Plotter, through and through. I've figured out a method that works for me and I'll never go back to aimless wandering. I spent years on the first two books because I had so much trouble seeing the bigger picture--the character arcs, the important hero's journey trail markers. They were all over the place. Part of the reason I was able to write HEARTBREAKER FOR HIRE so quickly was that I had a road map. (Plus, I was having a blast!)
How long have you been querying for this book? Other books?
I began querying H4H in March and signed with Moe in July. But I've been querying on and off for ten years.
About how many query letters did you send out for this book?
Almost 70.
On what criteria did you select the agents you queried?
They had to rep fantasy, of course, and QT helped me filter the agents that didn't. From there, I examined age categories. Even though H4H is an adult novel, I plan to write fantasy for MG, YA, and Adult throughout my career and I didn't want to find myself locked into writing for one target market. It seemed like agents either worked with MG and YA, but not A. Or they took A and YA, but not MG. I was especially interested in Moe since she repped all of the above. I also checked out agents online to see what kind of vibe they gave off via social media. A sense of humor and kind demeanor always bumped them to the top of my query list.
Did you tailor each query to the specific agent, and if so, how?
Yes. I feel it's better to include at least one brief sentence about why you're contacting someone. For those agents who appreciate a greeting, they'll get one. For the ones who don't care, they'll skim over it anyway. Tailoring queries only takes one minute and I believe it's more professional. (i.e. 'Since you stated you would like to see more romantic fantasy in an interview on Kate's blog in May, I wanted to reach out and gauge your interest in my next project.')
What advice would you give other writers seeking agents?
Three main things:
  1. Comparing yourself to other writers is a lose-lose situation. Even though I believed in my story, I didn't have a great request rate compared to other writers. I now know that it never mattered, but at the time, it made the process more difficult. Your path is your own.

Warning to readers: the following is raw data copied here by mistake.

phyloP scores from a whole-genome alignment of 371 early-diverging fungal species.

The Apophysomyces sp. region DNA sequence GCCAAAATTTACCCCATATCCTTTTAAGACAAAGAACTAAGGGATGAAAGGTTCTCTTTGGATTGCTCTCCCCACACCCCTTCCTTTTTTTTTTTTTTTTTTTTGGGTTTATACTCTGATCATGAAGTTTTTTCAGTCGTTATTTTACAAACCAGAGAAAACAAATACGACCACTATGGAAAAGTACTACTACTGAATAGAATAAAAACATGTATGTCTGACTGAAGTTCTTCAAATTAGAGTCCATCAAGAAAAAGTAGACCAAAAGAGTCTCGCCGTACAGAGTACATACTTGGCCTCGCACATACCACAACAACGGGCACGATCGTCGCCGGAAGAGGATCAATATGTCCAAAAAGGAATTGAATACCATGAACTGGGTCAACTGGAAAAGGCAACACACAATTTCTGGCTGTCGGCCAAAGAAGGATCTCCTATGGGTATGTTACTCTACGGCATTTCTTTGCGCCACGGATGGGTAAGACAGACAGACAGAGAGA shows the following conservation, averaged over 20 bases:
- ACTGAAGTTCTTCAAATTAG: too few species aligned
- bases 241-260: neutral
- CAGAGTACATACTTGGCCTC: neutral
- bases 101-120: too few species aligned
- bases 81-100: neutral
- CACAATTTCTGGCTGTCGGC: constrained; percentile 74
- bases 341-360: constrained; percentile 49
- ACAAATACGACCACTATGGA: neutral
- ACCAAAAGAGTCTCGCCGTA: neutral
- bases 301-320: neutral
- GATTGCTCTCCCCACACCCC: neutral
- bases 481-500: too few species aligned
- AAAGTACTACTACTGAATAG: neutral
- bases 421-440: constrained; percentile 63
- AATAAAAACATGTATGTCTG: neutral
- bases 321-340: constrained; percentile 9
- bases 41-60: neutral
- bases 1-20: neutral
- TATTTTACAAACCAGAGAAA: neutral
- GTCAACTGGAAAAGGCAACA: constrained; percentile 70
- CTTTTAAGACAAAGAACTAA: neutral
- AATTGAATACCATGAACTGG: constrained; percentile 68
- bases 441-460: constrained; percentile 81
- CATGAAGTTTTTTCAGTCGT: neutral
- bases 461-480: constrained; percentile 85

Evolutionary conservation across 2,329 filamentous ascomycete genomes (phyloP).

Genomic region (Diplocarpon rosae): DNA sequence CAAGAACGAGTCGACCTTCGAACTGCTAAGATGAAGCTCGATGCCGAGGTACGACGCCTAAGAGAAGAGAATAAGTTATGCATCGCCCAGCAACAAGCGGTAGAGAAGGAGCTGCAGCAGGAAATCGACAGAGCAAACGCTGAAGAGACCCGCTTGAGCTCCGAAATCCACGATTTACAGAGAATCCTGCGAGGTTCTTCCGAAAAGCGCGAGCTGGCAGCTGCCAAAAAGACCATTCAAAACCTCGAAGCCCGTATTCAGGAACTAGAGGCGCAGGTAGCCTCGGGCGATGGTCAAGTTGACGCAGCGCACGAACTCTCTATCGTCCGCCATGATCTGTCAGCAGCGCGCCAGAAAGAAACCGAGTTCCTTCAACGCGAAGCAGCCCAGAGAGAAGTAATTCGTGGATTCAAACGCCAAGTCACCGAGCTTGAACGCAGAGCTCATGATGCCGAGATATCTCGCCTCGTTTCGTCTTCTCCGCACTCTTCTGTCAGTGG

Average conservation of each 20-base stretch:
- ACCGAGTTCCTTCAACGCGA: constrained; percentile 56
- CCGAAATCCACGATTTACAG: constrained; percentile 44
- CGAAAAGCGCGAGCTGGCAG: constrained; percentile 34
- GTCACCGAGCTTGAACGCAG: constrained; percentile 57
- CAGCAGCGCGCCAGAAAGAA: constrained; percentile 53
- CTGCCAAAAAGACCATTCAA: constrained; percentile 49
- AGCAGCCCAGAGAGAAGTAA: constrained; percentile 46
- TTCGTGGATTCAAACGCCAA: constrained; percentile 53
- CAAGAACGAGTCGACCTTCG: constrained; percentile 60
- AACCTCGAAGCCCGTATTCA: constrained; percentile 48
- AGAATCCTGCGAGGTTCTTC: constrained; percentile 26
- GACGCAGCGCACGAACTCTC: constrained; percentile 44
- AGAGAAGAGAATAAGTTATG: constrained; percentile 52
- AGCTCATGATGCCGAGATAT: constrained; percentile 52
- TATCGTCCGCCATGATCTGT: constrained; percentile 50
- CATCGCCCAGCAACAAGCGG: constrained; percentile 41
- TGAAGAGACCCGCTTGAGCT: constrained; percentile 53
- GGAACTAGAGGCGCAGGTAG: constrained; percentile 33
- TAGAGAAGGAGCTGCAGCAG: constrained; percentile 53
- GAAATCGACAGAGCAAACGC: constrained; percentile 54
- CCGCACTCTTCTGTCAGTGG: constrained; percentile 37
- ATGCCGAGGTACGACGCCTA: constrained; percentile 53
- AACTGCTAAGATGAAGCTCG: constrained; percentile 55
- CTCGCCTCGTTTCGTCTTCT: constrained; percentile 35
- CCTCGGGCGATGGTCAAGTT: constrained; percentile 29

2. Dream agents will only break your heart. I got to the point where I was so set on one particular agent I no longer cared that I didn't really connect with her client's books or some of the things she said online. I was convinced I would end up working with her and it only ended in tears. Keep your mind open. Agents who seem great on paper may not enjoy your work the way you think they will. And offers can sometimes come in surprising packages.
  3. Everyone will tell you this process takes forever (which it does), but don't lose heart! You need to believe in that first book as much as you believe in your fifth, sixth, and so on. Even though your first book may turn into a practice/drawer novel, it's just as important as the rest. If you don't push forward as though a contract is right around the corner, you'll lose the momentum to reach for your dream.
Would you be willing to share your query with us?
Sure!

Twenty-year-old Kaia Featherfoot is a professional heartbreaker. Turns out, there are plenty of scorned maidens eager to send ex-lovers a taste of their own medicine for a reasonable price.

She bounces from one kingdom to the next, charming the likes of philandering knights and barkeeps only to orchestrate traumatic breakups. (Her clients throw in bonuses for public humiliation.)

When she stumbles into the Kingdom of Zelthenway and places her ambiguous ad with the local sewing circle, she receives a reply from clients unlike any she’s had before: a group of men, led by the local innkeeper, Ronan Greenly. They want her to win the heart of the tyrant King Xorian—to lure him from the castle while the rebels search for the key to his undoing.

Enticed by the large sack of gold, Kaia gladly accepts the job only to realize it’s more than she can handle. The king isn’t some self-absorbed flirt like the men she’s played before. He’s a controlling and powerful man who’s becoming dangerously obsessed with her. And her secret romance with Ronan only makes the charade more difficult to pull off.

Should the king uncover the conspiracy brewing under his nose, the rebels are dead. Should he catch Kaia kissing Ronan behind his back, she’ll wish she were...

Racially diverse and complete at 70,000 words, HEARTBREAKER FOR HIRE is a stand-alone fantasy novel with series potential.

Alythia Brown